securities. Equipment obligation bonds are
backed by claims on equipment.
Commercial Paper: Short-term and unsecured
promissory notes issued by corporations with
very high credit standings.
Common Stock: Equity investment
representing ownership in a corporation; each
share represents a fractional ownership
interest in the firm.
Compound Interest: Interest paid not only on
the initial deposit but also on any interest
accumulated from one period to the next.
Contract Note: A note which must
accompany every security transaction which
contains information such as the dealer’s name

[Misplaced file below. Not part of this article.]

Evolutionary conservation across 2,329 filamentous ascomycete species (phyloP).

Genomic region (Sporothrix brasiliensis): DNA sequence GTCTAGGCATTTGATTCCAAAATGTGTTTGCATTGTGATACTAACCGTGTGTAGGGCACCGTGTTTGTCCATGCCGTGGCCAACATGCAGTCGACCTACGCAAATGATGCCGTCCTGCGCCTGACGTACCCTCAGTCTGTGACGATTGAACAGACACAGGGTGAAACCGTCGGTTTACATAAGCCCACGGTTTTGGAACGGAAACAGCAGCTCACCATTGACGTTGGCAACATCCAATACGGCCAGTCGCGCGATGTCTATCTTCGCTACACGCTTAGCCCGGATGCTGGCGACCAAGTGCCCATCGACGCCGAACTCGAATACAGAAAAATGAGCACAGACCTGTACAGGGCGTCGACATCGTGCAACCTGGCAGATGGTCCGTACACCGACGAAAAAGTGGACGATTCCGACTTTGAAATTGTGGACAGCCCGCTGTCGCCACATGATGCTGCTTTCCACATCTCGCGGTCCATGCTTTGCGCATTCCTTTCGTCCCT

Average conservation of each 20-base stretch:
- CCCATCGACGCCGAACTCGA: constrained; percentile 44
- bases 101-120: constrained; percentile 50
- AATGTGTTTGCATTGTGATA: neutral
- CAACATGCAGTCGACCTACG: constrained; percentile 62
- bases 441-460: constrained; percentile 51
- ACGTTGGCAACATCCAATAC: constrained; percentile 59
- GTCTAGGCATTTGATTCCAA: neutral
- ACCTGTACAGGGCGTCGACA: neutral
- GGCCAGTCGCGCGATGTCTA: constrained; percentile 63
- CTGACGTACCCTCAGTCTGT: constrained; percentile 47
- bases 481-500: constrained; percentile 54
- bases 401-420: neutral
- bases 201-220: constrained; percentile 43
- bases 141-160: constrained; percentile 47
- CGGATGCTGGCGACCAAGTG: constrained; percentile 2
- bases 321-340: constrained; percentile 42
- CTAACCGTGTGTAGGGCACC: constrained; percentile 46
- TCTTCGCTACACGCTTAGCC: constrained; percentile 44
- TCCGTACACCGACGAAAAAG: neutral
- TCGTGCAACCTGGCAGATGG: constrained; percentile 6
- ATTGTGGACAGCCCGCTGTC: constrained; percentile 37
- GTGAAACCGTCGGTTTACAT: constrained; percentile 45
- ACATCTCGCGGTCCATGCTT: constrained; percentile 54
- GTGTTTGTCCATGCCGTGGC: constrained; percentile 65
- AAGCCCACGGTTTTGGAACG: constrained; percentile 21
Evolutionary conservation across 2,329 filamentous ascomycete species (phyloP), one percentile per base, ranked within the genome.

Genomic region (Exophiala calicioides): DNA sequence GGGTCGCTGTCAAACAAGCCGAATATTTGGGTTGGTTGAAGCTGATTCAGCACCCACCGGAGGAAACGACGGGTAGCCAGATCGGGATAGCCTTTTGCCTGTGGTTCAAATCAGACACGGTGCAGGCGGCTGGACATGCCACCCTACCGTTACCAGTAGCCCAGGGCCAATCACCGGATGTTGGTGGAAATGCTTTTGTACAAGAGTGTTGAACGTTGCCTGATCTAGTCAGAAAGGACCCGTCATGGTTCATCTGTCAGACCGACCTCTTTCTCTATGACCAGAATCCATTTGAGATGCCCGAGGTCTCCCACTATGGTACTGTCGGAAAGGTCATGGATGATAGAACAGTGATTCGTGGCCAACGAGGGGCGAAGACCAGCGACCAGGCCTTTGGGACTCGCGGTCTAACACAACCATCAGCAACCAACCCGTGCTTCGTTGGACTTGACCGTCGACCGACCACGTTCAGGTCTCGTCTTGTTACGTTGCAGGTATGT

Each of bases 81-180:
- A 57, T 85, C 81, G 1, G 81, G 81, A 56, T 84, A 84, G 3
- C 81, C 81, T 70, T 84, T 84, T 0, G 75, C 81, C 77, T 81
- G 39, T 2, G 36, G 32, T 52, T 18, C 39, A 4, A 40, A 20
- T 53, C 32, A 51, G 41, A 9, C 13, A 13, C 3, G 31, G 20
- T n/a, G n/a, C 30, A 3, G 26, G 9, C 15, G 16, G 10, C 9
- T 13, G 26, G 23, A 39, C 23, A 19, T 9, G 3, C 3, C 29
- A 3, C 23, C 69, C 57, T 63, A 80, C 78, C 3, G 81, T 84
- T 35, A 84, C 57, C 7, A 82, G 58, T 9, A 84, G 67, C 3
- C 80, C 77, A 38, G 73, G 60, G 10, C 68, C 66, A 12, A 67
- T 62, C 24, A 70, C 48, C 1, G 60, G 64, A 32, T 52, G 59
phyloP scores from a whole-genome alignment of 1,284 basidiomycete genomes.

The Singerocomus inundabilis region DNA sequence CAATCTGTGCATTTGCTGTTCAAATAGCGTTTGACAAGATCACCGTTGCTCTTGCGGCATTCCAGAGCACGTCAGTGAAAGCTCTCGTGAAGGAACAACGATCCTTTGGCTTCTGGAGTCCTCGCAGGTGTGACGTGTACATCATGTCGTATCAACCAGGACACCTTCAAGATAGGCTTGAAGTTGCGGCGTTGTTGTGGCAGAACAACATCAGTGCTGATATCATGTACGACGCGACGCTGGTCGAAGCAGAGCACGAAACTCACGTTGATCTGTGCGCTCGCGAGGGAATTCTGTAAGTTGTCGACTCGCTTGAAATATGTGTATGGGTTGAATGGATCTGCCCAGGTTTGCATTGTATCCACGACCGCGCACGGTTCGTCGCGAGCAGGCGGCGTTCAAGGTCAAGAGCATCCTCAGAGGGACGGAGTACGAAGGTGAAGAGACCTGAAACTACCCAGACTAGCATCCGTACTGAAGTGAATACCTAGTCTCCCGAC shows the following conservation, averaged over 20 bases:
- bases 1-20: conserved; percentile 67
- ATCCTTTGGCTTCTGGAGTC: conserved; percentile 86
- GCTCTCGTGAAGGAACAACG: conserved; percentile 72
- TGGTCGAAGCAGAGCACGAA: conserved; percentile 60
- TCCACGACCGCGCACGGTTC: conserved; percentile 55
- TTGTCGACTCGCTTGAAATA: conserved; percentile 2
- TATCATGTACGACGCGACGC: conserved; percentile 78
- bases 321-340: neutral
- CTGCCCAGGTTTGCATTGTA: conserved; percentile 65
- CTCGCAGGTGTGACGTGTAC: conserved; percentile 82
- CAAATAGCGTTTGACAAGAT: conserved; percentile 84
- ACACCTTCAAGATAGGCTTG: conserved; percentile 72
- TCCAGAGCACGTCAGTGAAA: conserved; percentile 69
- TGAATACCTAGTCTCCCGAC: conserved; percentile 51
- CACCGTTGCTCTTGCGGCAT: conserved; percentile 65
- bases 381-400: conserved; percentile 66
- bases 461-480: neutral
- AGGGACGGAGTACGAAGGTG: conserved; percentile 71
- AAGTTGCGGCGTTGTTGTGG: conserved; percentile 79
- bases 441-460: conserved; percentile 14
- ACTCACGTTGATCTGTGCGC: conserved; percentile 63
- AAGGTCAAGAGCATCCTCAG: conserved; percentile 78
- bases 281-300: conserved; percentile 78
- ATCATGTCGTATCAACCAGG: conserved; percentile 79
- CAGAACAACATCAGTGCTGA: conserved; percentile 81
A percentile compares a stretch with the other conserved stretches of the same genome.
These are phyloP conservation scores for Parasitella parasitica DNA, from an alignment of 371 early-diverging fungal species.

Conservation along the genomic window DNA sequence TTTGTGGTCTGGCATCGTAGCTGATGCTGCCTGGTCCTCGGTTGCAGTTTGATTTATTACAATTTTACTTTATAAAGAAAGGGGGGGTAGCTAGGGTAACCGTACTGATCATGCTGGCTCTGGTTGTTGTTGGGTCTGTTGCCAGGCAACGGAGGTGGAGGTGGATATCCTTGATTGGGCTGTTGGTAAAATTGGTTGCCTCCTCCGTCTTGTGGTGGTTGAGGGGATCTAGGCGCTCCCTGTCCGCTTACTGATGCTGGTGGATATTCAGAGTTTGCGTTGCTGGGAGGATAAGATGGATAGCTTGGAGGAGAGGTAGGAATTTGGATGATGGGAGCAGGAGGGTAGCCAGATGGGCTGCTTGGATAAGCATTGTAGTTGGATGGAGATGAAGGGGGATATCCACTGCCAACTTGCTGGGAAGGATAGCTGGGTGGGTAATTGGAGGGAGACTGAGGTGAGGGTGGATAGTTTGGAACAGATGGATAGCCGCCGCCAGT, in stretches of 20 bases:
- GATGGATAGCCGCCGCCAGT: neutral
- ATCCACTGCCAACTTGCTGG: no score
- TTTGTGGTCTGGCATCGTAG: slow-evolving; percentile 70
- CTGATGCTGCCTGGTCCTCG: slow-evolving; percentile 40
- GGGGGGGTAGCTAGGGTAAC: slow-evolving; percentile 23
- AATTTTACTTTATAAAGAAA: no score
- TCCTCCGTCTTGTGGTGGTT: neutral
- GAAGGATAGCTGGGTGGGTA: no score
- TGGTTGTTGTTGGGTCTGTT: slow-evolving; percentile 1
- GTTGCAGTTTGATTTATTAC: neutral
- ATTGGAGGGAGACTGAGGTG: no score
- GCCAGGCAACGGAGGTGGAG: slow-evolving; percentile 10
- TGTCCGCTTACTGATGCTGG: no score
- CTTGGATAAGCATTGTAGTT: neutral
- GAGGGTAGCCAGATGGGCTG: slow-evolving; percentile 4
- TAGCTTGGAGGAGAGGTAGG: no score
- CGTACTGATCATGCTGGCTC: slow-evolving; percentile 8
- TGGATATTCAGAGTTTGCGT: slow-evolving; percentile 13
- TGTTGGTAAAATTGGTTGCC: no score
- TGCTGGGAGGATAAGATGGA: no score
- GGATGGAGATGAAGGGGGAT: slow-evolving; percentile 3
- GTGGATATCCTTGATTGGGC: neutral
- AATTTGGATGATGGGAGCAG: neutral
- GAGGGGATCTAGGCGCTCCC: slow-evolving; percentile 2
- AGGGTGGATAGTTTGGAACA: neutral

(whether he is acting as principal or agent) and
the date of contract.
Controlling Shareholder: Any person who is,
or group of persons who together are, entitled
to exercise or control the exercise of a certain
amount of shares in a company at a level
(which differs by jurisdiction) that triggers a
mandatory general offer, or more of the voting
power at general meetings of the issuer, or
who is or are in a position to control the
composition of a majority of the board of
directors of the issuer.
Convertible Bond: A bond with an option,
allowing the bondholder to exchange the bond
for a specified number of shares of common
stock in the firm. A conversion price is the
specified value of the shares for which the
bond may be exchanged. The conversion
premium is the excess of the bond’s value over
the conversion price.
Corporate Bond: Long-term debt issued by
private corporations.
Coupon: The feature on a bond that defines